Ever wonder what's in the city's drinking water? Well, I do (especially given last summer's water-ban) and decided to check out what minerals and compounds are in the water we drink everyday.

Taking a look at 2012's municipal water report, I got the skinny on Montreal's water pretty easily. At first glance, everything seems fine. Montreal meets all of Canada's and Quebec's guidelines, which made me feel safe.

But then something strange popped out.

More than a few chemical compounds have a suspicious 'see note three' in their recommended amount column. After reading note three, I discovered these are compounds are known as trihalomethanes, and pose some serious health risks.

THM's are created from the chemical disinfection of water, usually due to chlorine used as a disinfectant. The annual mean concentration of total THMs in Montreal's water must not exceed 80 micrograms (µg) per litre of water, and once again, Montreal meets that requirement.

The scary part is that lower quantities of TMHs, or any amount, is capable of causing serious health concerns.

Exposure to TMHs have been linked to birth defects, types of cancer, and organ failure, among others.  These effects were seen in individuals who consumed as low as 20 µg/L.

Stranger, and scarier still, is how TMH's were found to be most easily absorbed into the body by contact and bathing, not through drinking. Think about that the next time you take a long shower.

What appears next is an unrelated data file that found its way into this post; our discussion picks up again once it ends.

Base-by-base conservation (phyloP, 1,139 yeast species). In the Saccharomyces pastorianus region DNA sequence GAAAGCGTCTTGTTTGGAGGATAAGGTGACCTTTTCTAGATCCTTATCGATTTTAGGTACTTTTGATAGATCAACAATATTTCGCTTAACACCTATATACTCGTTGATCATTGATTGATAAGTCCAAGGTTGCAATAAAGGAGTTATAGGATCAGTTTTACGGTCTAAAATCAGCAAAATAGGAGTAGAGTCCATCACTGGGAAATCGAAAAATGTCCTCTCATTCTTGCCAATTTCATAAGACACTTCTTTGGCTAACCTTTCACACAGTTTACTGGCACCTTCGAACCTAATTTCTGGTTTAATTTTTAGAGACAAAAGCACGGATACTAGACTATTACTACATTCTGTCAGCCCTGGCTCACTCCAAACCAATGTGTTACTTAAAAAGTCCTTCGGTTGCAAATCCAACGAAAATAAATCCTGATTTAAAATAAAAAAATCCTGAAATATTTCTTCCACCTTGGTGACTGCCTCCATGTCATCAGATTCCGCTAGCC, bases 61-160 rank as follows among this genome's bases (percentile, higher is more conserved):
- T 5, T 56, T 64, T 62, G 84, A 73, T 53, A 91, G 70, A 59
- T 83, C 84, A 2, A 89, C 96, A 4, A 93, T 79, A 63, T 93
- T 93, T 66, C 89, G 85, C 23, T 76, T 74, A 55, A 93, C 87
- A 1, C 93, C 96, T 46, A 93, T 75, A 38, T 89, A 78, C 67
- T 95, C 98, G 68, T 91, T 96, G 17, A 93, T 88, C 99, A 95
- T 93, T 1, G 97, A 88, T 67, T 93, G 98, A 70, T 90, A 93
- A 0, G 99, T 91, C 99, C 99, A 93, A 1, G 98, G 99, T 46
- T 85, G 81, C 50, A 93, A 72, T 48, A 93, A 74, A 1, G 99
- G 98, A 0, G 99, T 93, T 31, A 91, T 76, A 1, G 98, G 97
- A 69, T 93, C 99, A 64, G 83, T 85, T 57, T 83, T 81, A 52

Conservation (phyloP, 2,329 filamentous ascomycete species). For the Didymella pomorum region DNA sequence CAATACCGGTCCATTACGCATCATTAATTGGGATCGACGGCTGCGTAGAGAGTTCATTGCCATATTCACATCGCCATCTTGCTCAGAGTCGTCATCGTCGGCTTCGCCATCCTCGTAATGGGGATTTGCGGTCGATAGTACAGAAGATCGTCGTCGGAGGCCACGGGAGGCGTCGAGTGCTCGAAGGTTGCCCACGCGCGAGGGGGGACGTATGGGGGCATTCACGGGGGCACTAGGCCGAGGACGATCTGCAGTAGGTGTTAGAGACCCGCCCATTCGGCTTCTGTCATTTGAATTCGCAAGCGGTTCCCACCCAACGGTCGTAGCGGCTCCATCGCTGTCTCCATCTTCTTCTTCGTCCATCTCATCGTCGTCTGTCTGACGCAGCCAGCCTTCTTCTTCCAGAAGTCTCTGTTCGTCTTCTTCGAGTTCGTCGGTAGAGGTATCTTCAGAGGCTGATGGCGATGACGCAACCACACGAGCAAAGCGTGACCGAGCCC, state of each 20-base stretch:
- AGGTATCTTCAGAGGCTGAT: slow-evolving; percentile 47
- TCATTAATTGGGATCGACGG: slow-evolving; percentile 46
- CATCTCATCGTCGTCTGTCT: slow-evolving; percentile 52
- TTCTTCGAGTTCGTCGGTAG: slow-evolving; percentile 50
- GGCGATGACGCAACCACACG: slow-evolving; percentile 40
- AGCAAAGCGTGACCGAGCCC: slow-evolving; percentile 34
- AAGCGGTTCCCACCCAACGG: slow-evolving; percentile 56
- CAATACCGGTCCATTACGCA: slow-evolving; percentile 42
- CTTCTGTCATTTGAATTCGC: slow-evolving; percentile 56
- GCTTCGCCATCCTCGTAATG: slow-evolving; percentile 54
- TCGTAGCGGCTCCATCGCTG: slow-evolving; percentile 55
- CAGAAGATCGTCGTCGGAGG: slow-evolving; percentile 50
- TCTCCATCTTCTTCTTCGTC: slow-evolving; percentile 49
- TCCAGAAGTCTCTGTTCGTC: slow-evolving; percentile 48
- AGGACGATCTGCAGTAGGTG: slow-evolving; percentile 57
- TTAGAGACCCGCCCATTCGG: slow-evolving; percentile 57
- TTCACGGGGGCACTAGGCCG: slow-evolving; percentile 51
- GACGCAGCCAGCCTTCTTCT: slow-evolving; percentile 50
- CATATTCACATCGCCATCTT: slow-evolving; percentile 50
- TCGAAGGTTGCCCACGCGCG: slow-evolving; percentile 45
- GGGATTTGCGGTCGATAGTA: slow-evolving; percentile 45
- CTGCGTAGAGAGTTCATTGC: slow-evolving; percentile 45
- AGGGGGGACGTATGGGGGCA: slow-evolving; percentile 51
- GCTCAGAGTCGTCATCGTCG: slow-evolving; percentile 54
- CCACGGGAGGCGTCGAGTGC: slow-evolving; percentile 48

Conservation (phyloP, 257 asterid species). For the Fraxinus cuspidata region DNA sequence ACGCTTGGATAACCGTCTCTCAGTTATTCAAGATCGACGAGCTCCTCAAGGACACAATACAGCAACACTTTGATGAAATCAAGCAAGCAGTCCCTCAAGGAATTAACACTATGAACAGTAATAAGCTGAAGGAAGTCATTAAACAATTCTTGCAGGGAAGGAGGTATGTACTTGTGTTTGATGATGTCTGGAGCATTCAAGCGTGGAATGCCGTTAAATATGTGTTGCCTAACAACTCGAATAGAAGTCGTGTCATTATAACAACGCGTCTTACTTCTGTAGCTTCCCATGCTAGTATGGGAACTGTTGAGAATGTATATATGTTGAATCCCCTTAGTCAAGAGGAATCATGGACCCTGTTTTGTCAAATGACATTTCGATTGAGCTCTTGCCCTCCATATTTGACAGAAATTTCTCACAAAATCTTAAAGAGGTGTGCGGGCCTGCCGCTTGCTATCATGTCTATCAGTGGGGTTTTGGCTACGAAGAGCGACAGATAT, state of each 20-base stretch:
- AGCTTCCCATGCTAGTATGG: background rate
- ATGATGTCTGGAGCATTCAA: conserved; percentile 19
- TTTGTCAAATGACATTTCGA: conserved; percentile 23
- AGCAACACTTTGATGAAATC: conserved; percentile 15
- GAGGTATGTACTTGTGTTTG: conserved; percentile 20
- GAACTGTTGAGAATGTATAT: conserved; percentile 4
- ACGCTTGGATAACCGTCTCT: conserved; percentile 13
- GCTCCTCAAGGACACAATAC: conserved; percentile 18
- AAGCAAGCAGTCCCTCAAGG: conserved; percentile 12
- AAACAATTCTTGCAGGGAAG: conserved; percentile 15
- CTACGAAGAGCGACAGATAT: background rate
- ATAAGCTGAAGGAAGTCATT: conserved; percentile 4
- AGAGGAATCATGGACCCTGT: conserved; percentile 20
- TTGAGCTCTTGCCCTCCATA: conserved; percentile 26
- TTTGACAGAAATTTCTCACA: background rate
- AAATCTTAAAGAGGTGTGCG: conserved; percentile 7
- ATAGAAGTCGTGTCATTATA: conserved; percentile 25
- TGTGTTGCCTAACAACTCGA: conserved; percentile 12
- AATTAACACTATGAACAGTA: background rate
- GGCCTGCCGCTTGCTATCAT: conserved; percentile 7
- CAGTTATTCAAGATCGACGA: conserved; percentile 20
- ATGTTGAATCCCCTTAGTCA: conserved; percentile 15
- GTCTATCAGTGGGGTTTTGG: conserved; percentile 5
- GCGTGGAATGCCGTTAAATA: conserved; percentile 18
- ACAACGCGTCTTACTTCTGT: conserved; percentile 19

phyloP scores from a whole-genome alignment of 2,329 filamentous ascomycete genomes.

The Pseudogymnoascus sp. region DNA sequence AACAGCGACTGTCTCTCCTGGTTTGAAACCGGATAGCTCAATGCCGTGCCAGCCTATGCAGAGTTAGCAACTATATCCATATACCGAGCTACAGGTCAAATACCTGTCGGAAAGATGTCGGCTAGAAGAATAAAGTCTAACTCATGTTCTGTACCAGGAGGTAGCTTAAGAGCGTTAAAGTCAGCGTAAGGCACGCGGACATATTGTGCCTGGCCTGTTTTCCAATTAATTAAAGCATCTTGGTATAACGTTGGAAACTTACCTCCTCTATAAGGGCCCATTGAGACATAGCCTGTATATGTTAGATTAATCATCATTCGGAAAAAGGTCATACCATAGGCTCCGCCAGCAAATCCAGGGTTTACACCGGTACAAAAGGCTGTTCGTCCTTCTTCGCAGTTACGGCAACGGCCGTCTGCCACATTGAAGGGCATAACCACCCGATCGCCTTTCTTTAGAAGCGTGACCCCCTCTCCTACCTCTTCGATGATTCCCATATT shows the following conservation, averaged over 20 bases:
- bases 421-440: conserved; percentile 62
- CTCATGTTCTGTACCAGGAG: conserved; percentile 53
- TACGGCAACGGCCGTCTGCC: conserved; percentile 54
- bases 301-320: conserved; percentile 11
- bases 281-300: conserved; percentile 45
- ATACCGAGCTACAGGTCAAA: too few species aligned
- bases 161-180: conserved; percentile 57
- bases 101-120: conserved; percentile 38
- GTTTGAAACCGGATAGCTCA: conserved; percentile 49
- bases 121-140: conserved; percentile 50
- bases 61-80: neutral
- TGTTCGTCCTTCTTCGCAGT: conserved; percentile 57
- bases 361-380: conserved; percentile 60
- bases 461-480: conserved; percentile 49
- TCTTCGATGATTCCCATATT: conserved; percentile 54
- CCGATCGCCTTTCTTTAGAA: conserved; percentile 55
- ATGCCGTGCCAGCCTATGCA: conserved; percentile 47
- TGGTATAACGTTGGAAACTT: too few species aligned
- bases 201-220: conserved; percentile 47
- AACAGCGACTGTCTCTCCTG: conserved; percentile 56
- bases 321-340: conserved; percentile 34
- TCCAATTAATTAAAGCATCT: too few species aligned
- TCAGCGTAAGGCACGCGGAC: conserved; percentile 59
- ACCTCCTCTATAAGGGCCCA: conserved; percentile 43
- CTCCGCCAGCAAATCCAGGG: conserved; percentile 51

And TMHs are only the compounds the city and government is testing for.  Fracking, a type of water-mining for oil which uses anywhere from 55 000-220 000 Litres of chemical compounds, has been found to be further contaminating water sources.  It is a hotly debated topic in Quebec right now, one that definitely deserves your attention.

The thing is, fracking is still done because of the potential money to be made from the oil extracted, but so little is known about the compounds put into local water supplies, like Montreal's. Tons of harmful chemical could be in our drinking water, and we have no clue because no tests are performed by the government to find and analyze water supplies effected by fracking. 

Take a good amount of this with a grain of salt, though, as no study on TMHs or Fracking is entirely conclusive.

Still, be wary of what's in your water Montreal. 

For more on news, health, and life in Montreal, follow Michael on Twitter @MDAlimonte
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